• Silvie Vale
Within global contemporary discourses, sexuality is perceived as a main indicator to measure equality, human rights violations, and civil and political rights. Additionally, special attention and efforts have been made in promoting non-discrimination principles on the basis of sexual orientation. However, despite global efforts to end discrimination, various countries in the world still criminalize homosexuality. Nigeria is one of these countries.
In Nigeria, same sex sexual activities are forbidden under criminal law. More recently, in 2014, was also implemented the Same Sex Marriage (Prohibition) Act 2013 (SSMPA), which explicitly bans marriage between same sex couples and expands criminal sanctions for those who support, help or witness same sex marriages. Additionally, under the SSMPA, the establishment of and support for gay organisations is also prohibited.
In the light of the increasing understanding of homosexuality as part of human rights discourses on the one hand, and the contrasting prohibitive framework in Nigeria on the other, by employing the ‘What’s the problem represented to be?’ approach developed by Carol Bacchi, and a theoretical framework developed within feminist studies and Foucault’s understanding of power, this thesis considers and examines the way homosexuality is problematised in the SSMPA. It also considers the various aspects that shape the ‘problem’ of homosexuality in the latter and analyses the different effects that result from that problematisation. It further considers and addresses possible ways of disrupting that problematisation in order to shape the ‘problem’ differently.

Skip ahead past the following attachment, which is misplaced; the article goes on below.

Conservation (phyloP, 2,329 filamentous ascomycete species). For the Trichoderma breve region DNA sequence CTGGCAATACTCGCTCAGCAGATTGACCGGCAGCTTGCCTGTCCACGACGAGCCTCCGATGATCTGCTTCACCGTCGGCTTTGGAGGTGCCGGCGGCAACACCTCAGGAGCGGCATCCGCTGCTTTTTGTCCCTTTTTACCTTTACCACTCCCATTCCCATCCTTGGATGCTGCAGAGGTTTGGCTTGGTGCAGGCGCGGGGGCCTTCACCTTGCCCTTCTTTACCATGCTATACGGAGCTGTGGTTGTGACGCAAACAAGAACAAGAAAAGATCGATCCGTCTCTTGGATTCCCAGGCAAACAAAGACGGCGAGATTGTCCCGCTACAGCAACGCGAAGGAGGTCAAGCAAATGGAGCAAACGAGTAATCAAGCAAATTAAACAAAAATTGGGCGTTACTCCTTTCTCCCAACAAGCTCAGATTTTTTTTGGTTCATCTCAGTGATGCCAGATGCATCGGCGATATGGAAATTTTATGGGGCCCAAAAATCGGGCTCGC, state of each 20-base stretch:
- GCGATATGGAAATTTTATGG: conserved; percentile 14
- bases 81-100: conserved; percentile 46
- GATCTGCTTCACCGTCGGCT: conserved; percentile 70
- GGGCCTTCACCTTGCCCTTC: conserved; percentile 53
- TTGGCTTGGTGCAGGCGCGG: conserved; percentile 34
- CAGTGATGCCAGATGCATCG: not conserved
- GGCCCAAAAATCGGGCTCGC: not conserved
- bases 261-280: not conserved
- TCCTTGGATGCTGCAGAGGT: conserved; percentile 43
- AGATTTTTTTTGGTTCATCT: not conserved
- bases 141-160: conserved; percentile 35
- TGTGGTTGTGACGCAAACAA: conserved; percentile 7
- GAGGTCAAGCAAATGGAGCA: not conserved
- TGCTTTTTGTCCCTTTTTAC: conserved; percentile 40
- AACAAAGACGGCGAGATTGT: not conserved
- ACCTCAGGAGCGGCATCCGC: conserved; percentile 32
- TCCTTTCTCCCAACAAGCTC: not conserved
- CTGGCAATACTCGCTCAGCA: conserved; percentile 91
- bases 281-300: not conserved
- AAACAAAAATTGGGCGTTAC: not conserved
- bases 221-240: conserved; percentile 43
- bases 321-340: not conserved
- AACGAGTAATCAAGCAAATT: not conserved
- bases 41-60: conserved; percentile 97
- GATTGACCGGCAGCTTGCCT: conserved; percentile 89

This research reveals that the driving factor that underlies the ‘problem’ of homosexuality in the SSMPA is a ‘heterosexual imperative’ that works as a regulatory mechanism by which the idea of a ‘natural’ gender binary - ‘man/woman’- is maintained. The SSMPA, then delegitimizes homosexuality, and same sex marriage and unions, which sustains ideals of sexual essentialism and heteronormativity.
Publication date28 May 2016
ID: 234316092